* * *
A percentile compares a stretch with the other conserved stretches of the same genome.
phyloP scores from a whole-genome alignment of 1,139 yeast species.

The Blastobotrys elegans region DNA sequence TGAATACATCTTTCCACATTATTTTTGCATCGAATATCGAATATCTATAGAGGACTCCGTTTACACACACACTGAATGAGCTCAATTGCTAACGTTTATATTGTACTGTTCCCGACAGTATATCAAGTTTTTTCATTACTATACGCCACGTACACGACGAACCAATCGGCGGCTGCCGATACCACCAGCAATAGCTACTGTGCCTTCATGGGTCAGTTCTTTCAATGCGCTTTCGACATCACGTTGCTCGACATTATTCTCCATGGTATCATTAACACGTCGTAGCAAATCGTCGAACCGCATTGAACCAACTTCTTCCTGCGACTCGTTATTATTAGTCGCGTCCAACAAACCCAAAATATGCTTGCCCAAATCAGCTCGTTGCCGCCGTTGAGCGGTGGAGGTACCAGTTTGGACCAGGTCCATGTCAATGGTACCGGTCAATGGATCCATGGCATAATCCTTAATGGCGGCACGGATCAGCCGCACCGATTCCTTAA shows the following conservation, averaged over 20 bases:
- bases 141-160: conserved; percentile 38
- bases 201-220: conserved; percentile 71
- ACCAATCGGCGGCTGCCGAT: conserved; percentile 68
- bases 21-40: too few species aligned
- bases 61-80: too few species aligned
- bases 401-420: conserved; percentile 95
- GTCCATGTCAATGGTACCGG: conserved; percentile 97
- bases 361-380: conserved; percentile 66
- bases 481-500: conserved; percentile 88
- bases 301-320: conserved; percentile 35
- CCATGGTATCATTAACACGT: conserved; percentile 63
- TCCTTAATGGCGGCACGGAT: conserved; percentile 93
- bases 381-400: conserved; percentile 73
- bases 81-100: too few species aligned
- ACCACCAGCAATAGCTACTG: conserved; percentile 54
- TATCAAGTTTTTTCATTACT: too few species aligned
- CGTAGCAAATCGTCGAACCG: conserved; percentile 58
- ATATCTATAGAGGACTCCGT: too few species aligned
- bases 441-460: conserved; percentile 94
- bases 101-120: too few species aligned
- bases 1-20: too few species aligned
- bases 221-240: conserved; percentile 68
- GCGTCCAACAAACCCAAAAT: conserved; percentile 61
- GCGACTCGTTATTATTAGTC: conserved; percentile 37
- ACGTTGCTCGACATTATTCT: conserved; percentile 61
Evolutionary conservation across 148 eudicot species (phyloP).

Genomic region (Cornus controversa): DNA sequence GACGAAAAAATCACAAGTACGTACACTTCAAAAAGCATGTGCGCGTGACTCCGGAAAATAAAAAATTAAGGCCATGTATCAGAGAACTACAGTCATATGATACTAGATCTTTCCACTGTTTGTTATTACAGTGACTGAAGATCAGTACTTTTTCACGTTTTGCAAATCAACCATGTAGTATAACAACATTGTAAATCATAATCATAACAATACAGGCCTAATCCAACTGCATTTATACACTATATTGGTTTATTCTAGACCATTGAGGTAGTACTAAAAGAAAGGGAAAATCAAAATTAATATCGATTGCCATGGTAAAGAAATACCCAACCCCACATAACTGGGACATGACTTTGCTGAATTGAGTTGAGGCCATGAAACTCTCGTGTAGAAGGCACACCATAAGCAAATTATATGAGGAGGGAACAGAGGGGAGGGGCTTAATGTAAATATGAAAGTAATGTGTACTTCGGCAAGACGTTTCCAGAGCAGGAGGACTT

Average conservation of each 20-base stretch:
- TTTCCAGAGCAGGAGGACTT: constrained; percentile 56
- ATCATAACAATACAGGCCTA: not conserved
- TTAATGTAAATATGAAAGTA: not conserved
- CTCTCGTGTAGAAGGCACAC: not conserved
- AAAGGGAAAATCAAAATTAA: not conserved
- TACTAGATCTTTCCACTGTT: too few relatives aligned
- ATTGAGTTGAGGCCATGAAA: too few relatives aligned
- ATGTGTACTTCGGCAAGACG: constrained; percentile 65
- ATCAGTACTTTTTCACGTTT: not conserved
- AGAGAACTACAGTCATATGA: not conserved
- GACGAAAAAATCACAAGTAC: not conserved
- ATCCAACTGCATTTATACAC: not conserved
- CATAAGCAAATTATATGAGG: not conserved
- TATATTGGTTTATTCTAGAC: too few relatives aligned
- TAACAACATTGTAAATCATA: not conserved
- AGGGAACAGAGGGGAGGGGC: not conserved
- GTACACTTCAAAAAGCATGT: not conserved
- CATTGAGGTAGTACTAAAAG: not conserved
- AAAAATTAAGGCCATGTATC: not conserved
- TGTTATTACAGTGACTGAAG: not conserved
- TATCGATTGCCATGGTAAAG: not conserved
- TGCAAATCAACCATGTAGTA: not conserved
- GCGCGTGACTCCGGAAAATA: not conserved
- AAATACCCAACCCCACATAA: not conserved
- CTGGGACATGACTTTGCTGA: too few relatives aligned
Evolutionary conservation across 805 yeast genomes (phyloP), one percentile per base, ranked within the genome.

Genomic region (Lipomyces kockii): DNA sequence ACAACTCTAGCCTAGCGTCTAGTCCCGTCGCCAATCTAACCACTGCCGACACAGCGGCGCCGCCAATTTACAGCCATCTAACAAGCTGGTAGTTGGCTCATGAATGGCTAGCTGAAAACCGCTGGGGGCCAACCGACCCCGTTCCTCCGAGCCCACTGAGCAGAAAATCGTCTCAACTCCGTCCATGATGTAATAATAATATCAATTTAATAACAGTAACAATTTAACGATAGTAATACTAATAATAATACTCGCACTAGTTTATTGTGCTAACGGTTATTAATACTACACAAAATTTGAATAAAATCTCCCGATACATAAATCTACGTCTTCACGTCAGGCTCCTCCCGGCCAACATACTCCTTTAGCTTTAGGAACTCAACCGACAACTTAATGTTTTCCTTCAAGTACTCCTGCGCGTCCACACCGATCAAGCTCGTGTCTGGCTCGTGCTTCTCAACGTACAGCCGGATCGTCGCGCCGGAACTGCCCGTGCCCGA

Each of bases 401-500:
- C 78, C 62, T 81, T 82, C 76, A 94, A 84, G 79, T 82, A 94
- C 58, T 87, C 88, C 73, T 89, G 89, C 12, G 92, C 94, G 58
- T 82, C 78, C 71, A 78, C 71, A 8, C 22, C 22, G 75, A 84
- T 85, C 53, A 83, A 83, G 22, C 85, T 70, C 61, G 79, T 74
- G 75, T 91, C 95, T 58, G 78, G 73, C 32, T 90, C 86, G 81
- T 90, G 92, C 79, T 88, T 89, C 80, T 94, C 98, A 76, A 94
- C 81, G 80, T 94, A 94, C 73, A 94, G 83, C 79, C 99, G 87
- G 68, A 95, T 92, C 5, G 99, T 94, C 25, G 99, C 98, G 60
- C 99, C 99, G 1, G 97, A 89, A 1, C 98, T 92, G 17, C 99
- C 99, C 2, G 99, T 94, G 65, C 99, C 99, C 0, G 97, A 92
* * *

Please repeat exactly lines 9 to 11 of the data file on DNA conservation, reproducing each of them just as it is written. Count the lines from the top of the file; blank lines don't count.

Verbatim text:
- bases 401-420: conserved; percentile 95
- GTCCATGTCAATGGTACCGG: conserved; percentile 97
- bases 361-380: conserved; percentile 66